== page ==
It has been suggested that the recipients of this year’s Nobel Peace Prize are “safe choices” because they advocate for the rights of children and for the fair and respectful treatment of girls and women.
Advocacy for an end to child labor, for universal education, for strong trade unions, for economic justice and social democracy, and for an end to war and violence should not be controversial.
But it should be noted that this year’s recipients of the world’s most prestigious prize—India’s Kailash Satyarthi and Pakistan’s Malala Yousafzai—are not mild reformers. They are both bold, challenging and, yes, radical, in their language and their approaches. It is necessary to point this out, because all too frequently the citizen recipients of the Peace Prize are presented in soft focus, without a sense of the stances and actions that have gained them global recognition as peacemakers who address the root causes of violence.
Campaigns for the rights of children, for universal access to education, for an end to child slavery and exploitation are radical initiatives that challenge existing political and economic orders—as when Satyarthi, the founder of Bachpan Bachao Andolan (Save the Childhood Movement), rejected simplistic narratives about child labor.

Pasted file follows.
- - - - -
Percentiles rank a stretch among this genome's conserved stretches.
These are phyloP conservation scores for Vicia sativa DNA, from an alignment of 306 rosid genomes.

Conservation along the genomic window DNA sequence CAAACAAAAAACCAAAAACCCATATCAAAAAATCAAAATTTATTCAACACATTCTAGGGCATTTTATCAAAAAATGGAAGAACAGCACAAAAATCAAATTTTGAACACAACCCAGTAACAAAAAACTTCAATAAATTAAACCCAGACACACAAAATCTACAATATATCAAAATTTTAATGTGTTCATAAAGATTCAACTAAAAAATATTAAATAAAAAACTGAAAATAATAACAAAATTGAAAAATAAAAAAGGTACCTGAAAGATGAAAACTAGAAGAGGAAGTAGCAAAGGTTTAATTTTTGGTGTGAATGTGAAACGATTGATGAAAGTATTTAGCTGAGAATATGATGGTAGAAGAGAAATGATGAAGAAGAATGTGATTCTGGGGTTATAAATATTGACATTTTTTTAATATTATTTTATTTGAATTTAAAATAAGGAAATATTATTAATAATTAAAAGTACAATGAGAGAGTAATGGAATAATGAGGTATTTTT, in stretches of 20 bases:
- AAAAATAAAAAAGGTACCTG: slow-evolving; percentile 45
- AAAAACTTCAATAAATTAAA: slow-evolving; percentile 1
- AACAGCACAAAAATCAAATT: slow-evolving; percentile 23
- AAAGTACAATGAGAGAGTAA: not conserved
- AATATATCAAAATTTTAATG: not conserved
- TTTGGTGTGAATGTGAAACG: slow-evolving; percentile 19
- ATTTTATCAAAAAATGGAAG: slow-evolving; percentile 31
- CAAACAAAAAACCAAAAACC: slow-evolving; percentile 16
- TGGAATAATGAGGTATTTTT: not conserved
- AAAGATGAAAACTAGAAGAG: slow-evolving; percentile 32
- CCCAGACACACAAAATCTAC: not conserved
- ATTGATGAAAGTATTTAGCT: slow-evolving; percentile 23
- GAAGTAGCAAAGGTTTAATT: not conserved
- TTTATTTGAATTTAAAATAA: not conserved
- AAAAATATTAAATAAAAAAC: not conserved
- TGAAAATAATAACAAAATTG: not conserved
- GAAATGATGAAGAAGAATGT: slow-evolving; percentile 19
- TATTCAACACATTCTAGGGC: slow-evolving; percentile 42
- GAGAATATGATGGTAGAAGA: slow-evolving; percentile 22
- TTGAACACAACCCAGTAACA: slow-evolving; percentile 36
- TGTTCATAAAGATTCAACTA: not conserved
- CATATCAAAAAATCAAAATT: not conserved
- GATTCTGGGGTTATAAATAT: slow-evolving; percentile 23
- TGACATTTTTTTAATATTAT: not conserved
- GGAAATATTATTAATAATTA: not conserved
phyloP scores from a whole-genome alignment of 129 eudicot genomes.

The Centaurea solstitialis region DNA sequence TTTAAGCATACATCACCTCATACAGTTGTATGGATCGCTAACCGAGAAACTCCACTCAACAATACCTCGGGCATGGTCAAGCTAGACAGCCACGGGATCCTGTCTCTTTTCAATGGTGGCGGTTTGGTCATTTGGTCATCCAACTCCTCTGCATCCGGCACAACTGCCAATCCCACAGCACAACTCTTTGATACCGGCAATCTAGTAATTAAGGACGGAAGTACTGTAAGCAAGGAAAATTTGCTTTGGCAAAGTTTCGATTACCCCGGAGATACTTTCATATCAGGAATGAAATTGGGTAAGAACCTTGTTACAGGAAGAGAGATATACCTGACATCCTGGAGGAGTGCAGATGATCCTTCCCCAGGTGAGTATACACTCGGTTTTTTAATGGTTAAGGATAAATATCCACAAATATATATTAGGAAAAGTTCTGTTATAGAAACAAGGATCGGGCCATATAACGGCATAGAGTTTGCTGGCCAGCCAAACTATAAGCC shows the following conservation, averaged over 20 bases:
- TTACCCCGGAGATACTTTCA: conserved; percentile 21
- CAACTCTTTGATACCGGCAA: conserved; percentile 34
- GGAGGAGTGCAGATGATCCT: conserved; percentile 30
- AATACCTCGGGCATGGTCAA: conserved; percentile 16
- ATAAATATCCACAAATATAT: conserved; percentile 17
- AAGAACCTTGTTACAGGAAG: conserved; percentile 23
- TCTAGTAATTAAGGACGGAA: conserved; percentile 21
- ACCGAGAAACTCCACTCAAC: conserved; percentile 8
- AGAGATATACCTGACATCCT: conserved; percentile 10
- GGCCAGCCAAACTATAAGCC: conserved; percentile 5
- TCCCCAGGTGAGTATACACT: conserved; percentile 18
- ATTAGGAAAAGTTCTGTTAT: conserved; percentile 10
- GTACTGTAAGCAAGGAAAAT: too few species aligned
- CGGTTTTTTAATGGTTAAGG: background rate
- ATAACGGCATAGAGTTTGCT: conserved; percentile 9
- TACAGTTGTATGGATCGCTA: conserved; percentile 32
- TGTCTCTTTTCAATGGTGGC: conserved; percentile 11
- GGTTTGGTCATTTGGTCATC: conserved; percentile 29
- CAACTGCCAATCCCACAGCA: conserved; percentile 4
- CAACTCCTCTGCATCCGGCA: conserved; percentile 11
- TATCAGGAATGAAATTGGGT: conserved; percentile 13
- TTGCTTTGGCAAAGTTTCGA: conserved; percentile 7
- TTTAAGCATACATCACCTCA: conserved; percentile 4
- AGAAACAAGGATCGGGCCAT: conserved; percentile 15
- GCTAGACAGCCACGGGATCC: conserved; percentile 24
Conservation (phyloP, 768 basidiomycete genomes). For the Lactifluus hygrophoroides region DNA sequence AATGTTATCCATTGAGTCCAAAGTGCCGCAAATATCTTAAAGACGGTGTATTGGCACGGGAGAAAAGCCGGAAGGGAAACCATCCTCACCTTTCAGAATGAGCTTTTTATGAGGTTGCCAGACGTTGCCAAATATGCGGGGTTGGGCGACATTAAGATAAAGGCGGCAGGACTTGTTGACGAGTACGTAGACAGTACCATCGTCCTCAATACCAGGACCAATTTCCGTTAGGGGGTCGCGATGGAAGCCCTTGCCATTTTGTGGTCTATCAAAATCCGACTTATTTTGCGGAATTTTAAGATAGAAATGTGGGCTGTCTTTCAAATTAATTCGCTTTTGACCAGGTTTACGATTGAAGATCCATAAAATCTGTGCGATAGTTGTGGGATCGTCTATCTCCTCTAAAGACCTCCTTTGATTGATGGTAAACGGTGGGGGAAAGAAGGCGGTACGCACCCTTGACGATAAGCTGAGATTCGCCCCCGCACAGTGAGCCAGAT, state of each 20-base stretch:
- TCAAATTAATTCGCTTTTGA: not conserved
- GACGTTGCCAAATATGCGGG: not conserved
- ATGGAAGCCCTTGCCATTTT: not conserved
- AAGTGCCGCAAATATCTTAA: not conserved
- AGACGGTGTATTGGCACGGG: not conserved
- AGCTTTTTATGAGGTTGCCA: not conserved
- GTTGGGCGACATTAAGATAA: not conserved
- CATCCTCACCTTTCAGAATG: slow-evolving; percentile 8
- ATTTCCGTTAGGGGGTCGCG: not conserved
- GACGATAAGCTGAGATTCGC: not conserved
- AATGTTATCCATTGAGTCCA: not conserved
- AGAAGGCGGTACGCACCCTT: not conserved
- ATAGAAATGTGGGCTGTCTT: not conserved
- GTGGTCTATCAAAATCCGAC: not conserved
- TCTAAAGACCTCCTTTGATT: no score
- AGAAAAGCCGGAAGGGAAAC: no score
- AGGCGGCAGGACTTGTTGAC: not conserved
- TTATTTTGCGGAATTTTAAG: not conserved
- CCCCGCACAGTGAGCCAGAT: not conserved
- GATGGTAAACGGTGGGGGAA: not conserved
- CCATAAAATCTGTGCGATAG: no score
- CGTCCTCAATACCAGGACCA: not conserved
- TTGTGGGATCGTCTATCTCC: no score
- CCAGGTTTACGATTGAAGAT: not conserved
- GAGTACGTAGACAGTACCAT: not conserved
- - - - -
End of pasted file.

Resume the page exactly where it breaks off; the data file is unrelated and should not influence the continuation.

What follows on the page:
“Children are employed not just because of parental poverty, illiteracy, ignorance, failure of development and education programmes, but quite essentially due to the fact that employers benefit immensely from child labour as children come across as the cheapest option sometimes even for free,” argues Satyarthi, whose organizing, mass marches and long-term work with the International Labour Organization, with the International Labor Rights Forum and trade union movements in India are credited with freeing tens of thousands of children from modern-day slavery. “When a child is bonded to a street restaurant, the employer is usually an ordinary person of some remote village or town,” he explains, in an analysis that invariably brings global trade and the supply chains of multinational corporations into the debate. “But when children are employed in carpet weaving, or the glass industry or the brassware industry, the employers are ‘big’ people. They generate a lot of foreign exchange through exports and are always considered favorably by the government.”